IV. IMMORTALITY — con^inMeti Page

III. Would Religious Experience Welcome Scien-

tific Demonstration? 150

IV. Is the Soul Temporarily Asleep? .... 160
V. Shall Souls have Material Bodies? . . . 164

VI. Do the Departed Know our Condition? . . 170

VII. Is Heaven a Place? 175

VIII. Does Character Count? 180

IX. Shall We See the Divine? 187


I. The Reliability of the New Testament . . 196

11. The Alleged Differences between the First and

the Twentieth Centuries 200

III. The Difficulty of Christ's Humanity . . . 211

IV. The Lightheartedness of Christ .... 218
V. The Second Coming 223

VI. God's Character in Christ 231

VII. Christ's Ability to Create Great Men . . 235

VIII. Christ's Power over the Laws of Nature . . 239

IX. The Present Christ 248


I. The Instinctive Recognition of God . . . 254

II. Why God Made Us 257

III. God So Loved the World 264

IV. The Eternal Change in God 275

V. God Immanent and Transcendent .... 282

VI. The Trinity in Unity 292







MEN recognize to-day, as never before, the
immeasurable ranges of knowledge. All
ages have been impressed with the limitation of
human understanding, confessing its littleness
when compared w^ith the vastness of men's
ignorance; but now, though we confess that the
whole w^orld knows little enough, we meditate
upon the mere fragment of that total which any
one man can acquire, though he be as clever and
industrious as, for instance. Lord Acton. Sev-
eral years ago a philosopher wrote a careful
monograph in which he boasted that he had delib-
erately avoided reading all that his brother phi-
losophers had said upon the subject, and therefore
all the thought in his book was his own. No one
seemed to read the book. The reason may have
been that first note, — the admission that it was


written in isolation, without the help of men in
slightly different fields of research. It is only the
very exceptional man whose mental processes we
care to know, in and for themselves alone.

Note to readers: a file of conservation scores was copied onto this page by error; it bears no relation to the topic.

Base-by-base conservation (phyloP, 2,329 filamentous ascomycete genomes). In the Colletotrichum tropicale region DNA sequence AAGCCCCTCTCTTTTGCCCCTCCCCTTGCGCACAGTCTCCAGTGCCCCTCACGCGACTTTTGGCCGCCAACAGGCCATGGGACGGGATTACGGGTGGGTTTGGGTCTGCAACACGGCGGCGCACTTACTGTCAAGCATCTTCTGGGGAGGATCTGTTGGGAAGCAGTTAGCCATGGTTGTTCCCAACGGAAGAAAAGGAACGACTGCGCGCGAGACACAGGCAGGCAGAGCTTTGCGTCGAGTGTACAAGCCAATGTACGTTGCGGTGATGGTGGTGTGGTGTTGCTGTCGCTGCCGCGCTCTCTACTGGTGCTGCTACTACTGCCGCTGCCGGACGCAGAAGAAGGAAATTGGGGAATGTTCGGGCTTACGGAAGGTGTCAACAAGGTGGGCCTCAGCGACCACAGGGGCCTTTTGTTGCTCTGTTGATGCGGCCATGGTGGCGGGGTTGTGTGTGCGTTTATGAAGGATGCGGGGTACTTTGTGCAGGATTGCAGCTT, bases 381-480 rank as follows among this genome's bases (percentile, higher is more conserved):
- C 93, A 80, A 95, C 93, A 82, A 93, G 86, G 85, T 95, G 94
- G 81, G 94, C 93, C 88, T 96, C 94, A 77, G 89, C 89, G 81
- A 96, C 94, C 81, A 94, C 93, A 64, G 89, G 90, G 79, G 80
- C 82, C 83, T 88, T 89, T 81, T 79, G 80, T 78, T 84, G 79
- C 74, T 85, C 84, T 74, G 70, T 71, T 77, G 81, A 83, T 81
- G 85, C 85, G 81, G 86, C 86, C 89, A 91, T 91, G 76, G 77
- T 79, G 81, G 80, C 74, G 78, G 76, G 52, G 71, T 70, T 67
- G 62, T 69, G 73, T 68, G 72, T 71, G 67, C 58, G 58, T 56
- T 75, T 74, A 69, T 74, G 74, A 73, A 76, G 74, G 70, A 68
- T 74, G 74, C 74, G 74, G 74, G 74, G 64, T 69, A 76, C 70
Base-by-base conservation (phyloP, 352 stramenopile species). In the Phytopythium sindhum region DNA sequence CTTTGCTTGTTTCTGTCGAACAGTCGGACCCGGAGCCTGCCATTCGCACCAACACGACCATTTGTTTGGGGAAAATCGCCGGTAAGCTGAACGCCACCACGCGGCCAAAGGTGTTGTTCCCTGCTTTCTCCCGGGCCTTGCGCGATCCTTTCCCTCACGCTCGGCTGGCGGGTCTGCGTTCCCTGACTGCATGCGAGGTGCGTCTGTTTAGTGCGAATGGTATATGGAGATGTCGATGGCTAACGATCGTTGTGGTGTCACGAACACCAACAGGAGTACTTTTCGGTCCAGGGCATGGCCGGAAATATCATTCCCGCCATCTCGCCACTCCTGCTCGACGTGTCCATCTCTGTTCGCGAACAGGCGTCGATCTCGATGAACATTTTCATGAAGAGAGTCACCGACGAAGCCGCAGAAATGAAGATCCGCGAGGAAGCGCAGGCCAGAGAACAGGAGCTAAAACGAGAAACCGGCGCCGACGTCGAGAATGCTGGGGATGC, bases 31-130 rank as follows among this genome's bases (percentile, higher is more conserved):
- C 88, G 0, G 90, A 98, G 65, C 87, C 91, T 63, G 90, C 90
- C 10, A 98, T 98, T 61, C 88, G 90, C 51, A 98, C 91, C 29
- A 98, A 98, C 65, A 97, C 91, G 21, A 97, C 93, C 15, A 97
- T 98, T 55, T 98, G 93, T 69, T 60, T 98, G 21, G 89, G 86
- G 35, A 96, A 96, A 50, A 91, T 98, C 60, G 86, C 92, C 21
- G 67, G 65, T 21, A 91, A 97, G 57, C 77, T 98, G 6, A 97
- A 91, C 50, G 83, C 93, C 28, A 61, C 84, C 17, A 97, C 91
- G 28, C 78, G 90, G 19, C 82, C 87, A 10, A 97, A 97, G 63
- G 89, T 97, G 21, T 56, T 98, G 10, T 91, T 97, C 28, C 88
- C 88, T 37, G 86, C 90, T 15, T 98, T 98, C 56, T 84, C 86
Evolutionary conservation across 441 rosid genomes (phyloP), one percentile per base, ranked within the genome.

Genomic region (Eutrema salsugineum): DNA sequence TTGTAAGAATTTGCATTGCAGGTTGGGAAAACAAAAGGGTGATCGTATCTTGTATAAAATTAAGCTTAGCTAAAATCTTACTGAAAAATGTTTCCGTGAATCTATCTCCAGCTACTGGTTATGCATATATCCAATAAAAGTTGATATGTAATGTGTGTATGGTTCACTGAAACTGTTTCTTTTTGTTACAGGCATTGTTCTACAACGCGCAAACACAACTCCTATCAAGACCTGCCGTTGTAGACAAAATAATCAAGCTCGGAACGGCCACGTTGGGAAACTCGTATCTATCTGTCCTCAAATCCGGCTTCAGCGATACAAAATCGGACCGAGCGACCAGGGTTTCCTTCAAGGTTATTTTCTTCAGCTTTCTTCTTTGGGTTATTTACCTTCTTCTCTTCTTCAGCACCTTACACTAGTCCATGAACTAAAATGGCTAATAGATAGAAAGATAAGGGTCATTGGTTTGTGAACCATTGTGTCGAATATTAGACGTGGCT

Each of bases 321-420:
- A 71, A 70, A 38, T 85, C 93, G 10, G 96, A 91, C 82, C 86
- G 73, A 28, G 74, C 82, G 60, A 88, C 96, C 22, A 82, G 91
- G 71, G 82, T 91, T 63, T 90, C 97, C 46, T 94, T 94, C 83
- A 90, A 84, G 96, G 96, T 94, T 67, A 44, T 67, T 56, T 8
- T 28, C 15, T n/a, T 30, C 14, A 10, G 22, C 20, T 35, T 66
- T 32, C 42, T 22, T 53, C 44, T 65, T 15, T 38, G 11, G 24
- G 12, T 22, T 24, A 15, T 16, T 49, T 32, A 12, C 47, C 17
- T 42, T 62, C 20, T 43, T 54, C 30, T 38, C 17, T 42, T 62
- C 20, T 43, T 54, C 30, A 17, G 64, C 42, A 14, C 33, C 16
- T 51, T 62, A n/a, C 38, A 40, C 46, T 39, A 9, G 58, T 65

We say that this is an age of specialists.
Thoughtful men tend to become specialists be-
cause they see the futility of covering the whole
area of any one of the branches of learning. They
become authorities in their chosen narrow space.
They are quite aware that it is dangerous to treat
their specialization as if it were the whole of truth.
The historian, for example, knowing thoroughly
the sources in his chosen department, does not feel
obliged to consult the sources in another depart-
ment, when he wishes to make a general statement,
provided he can discover an expert whom he
trusts and who has done that work for him.
There is the balance to be kept between the
intensive and the extensive. The eye that looks
only at one tiny object, at last grows dim and sees
nothing. The eye must look off to the distances
in order to see truly what is near. Thus, the
men of our time feel that scholarship, or the
search for truth, is a cooperative matter. No
man can know enough by himself: he must make
such use as he can of those standing about him
who also know. Their knowledge may confirm


or supplement or correct his own. The student
who to-day locks himself in his cell is, however
profound and accurate, an unsafe guide.



In that part of scholarship w^hich we call
theology there has too often been a refined sort